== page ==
• A free Push when dealing with a particular character or faction
  • A free Push for a particular type of Investigative Ability, usually Interpersonal
  • The ability to Counter a type of Problem
  • A general description of some advantage, giving the player scope for creativity (“The priest blessed you.)

Problems

Injuries: Injuries are a special category of Problem, so include the Injury keyword on any Injury cards. Some abilities (like Medic) give the ability to counter Injuries quickly.

Most injuries give a -1 or -2 penalty to Physical tests; injuries that specifically impede hand-eye Co-ordination might penalise Manual tasks instead.

In GUMSHOE One-2-one, the player doesn’t have ‘hit points’ or a Health score. The penalties from injury cards may stack, but a player may hold any number of injury cards and keep going. Injury only threatens death if the injury card specifically says this (see Dooms, below.).

Light injuries might only last for a scene, or for a few scenes (usually, three scenes, or three Challenges of a particular type), or be automatically Countered when the player Takes Time. More serious injuries might explicitly require the player to Take Time to Counter them, require medical treatment, or both.

Penalties: Penalties make it harder for the player to succeed in tests. Penalties are usually -1 or -2; go to -3 or -4 if you really want to emphasise the adversity and give the player little hope of success without Countering the problem. Penalties apply to one (or more!) of the categories of General Ability:

    • Physical: Most injuries penalise physical abilities; it’s hard to run, climb or fight when you’re been hurt. Drugs or restraints (manacles) also impair physical ability tests.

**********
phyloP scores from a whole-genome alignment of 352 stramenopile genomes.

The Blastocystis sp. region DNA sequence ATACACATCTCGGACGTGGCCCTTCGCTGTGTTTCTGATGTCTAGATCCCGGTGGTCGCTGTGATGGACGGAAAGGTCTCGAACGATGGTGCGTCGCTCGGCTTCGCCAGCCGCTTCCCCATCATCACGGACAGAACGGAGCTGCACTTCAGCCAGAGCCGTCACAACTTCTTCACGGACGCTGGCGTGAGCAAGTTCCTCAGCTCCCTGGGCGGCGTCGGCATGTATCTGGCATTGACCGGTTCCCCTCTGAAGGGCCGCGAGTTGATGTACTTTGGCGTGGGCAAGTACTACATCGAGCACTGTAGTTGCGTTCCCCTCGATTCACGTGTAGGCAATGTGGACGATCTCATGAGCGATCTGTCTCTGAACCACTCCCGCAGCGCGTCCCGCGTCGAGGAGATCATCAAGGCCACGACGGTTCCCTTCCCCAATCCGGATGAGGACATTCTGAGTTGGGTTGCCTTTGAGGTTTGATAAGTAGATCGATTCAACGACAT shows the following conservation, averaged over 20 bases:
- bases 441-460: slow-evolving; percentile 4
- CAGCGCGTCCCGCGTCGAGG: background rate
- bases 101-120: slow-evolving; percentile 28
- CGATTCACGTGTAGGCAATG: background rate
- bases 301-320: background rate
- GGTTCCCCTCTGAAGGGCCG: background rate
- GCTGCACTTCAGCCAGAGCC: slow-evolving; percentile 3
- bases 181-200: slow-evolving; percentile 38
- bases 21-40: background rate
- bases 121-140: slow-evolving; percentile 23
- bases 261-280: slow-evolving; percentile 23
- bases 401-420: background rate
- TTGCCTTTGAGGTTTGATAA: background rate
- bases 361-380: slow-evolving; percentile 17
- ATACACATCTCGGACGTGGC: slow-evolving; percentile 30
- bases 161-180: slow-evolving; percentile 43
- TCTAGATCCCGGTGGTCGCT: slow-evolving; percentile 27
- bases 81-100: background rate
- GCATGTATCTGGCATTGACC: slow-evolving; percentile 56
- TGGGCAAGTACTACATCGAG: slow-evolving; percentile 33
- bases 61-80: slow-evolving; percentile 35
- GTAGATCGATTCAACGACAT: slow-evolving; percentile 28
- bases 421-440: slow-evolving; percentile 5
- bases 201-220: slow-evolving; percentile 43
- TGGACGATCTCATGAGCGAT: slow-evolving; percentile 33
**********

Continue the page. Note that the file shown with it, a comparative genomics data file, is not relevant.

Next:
• Manual: Injuries to the hands or eyes are the usual cause of manual ability penalties.
    • Mental: Shock, mental trauma, emotional distress or exhaustion can hit mental abilities

Levies: Levies require the player to spend an extra Push in a particular situation. Usually, this refers to Interpersonal pushes and applies to a particular individual or group – if Dr. Tollen doesn’t trust you, you might have to spend an extra Push when trying to persuade her with Reassurance to let you see her notes on blood diseases. Levies can apply to any investigative ability, though – for example, if Cryptography is needed to decode an ancient book, then if the book gets damaged, it could impose a Cryptography levy to get the information.

Blocks: Blocking Problems prevent the player from taking a particular action until the Problem’s resolved. They can be nuisances that prevent the player from tackling bigger issues, like an Injury card (“Blood in your eyes”) that gives no penalty to tests, but has to be Countered before any other injuries can be removed. They can be more serious complications that restrict the player’s actions – for example, if the player’s been disarmed, then she can’t make Shooting tests until she obtains a gun.

Dooms: Doom Problems shape the ending of the story, usually in a negative way. If the player’s still holding the card at the end of the operation, bad things happen. Dooms can result in death (“you’ve been poisoned – if you haven’t found a cure by the end of the adventure, you’re dead”) or other terrible consequences (“The cult has kidnapped Lenny, and will sacrifice him to Cthulhu unless you stop them”). Dooms should always describe how to Counter them.